Globalisation, Regionalisation and Behavioural Responses of Land Use Agents

Calum Brown, Dave Murray-Rust, Jasper Van Vliet, Shah Jamal Alam, Peter H. Verburg, Mark Rounsevell

Research output: Chapter in Book/Report/Conference proceedingConference contribution

Abstract

The global land system is under intense pressure from human demands for a range of different services. Neo-classical economic theory suggests that globalised free trade is the most efficient way of handling these demands, allowing maximum productivity and specialisation of supply. However, political responses are often protectionist in nature, designed to ensure continuity of land uses and the regional production of multiple services. We investigate the implications of both globalisation and regionalisation of demand for the efficiency and productivity of land uses and, using an agent-based model of land use change, how realistic forms of human behaviour can strengthen, weaken or alter these implications. We show that ‘rational’ productive agents tend towards optimal land use configurations under globalised systems, but that ‘irrational’ behaviour yields superior results under regionalisation. Finally, the adoption of multifunctional land uses is found to be a strong and effective emergent property of agent populations under regional demand.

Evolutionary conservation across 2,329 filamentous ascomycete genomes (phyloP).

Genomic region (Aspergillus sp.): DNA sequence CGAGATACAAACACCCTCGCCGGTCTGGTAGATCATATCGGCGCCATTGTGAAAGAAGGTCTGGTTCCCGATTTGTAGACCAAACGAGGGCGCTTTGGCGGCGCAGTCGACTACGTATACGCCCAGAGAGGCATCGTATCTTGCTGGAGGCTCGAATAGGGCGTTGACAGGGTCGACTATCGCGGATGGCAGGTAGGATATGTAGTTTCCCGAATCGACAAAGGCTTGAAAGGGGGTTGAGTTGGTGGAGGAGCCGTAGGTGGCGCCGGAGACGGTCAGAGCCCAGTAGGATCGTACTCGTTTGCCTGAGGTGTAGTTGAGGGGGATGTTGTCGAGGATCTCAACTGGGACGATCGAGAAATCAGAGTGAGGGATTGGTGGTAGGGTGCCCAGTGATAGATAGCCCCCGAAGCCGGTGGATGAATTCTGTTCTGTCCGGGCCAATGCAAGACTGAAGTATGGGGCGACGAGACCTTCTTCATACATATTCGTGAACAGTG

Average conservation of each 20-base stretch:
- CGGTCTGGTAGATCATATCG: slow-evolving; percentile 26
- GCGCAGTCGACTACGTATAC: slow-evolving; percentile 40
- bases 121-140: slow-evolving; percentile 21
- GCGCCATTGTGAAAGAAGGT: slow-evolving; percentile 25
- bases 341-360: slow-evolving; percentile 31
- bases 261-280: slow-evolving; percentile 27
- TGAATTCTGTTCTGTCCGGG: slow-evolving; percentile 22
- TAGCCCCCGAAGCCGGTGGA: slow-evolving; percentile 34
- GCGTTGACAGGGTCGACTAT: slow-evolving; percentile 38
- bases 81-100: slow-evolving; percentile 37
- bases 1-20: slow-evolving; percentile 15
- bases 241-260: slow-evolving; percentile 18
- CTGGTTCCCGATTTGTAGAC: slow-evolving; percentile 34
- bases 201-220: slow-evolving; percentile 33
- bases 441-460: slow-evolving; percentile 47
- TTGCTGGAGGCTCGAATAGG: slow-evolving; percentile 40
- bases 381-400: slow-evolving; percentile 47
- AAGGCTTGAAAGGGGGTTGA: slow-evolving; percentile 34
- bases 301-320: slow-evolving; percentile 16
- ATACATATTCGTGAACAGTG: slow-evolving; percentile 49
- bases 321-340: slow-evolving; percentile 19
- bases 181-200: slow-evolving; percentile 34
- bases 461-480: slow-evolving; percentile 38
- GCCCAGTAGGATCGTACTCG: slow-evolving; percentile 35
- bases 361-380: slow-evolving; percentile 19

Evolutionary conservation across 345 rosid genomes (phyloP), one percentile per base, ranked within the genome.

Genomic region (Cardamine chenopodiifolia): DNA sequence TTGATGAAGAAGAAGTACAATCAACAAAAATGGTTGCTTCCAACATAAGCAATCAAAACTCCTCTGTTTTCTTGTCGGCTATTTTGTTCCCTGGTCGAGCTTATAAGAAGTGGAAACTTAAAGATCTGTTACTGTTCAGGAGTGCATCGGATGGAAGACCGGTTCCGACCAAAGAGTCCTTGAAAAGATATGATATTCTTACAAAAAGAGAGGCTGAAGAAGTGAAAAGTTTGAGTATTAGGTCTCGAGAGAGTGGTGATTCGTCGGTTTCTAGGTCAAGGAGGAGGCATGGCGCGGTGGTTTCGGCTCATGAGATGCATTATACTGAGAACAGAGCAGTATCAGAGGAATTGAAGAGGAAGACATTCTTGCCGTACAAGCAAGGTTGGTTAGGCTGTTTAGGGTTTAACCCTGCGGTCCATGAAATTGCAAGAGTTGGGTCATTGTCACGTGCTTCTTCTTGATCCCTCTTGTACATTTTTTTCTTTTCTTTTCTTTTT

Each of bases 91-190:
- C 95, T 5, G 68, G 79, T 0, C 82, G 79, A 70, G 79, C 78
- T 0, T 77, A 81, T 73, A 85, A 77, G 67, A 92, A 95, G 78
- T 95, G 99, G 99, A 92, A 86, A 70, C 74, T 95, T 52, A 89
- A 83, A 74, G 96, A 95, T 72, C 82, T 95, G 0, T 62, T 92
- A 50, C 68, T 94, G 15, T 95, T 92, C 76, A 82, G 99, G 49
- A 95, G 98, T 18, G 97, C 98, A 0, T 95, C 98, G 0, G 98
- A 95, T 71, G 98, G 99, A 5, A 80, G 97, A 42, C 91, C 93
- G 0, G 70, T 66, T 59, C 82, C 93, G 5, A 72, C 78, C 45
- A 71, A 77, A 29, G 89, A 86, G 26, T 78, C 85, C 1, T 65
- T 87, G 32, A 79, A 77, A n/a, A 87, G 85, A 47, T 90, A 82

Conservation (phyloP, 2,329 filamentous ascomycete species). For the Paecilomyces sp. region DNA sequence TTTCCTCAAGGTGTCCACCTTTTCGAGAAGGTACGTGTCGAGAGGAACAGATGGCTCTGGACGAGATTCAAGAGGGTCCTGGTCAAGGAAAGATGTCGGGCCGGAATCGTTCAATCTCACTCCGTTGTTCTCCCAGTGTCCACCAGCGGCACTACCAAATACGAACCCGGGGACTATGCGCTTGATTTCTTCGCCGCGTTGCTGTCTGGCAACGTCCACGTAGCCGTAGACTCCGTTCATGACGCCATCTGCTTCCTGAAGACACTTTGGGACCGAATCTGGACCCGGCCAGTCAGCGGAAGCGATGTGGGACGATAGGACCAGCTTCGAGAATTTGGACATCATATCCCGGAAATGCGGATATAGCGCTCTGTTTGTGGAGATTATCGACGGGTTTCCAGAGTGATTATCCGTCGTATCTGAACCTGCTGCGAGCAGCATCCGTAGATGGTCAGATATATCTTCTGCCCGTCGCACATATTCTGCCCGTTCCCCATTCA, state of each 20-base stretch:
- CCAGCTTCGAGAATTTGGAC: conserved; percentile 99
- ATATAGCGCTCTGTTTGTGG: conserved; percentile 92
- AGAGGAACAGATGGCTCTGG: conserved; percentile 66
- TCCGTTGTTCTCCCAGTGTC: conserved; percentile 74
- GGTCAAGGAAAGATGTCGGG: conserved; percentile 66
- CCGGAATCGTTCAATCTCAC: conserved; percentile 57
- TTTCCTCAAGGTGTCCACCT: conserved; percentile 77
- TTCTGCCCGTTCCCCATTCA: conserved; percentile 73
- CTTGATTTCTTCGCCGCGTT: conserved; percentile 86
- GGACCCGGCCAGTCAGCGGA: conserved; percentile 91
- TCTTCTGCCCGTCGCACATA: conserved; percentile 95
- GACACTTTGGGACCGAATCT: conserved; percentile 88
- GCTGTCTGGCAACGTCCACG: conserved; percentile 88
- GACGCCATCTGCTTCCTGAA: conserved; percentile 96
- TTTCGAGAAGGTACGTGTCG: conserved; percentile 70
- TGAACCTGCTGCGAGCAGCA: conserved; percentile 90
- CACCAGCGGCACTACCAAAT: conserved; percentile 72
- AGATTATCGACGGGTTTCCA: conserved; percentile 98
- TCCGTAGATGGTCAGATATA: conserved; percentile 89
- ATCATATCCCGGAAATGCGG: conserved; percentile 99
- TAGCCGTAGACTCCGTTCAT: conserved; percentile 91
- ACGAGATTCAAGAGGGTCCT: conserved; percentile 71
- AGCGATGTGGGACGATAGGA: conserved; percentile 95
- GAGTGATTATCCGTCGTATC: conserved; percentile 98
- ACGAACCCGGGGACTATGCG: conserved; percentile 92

Original languageEnglish
Title of host publicationMulti-Agent-Based Simulation XIV
Subtitle of host publicationInternational Workshop, MABS 2013, Saint Paul, MN, USA, May 6-7, 2013, Revised Selected Papers
EditorsShah Jamal Alam, H. Van Dyke Parunak
Place of PublicationBerlin, Heidelberg
PublisherSpringer Berlin Heidelberg
Pages101-114
Number of pages14
ISBN (Electronic)978-3-642-54783-6
ISBN (Print)978-3-642-54782-9
DOIs
Publication statusPublished - 2014

Publication series

NameLecture Notes in Computer Science
PublisherSpringer Berlin Heidelberg
Volume8235
ISSN (Print)0302-9743
ISSN (Electronic)1611-3349

Keywords

  • demand,globalization á regionalization,modelling á supply and

Fingerprint

Dive into the research topics of 'Globalisation, Regionalisation and Behavioural Responses of Land Use Agents'. Together they form a unique fingerprint.

Cite this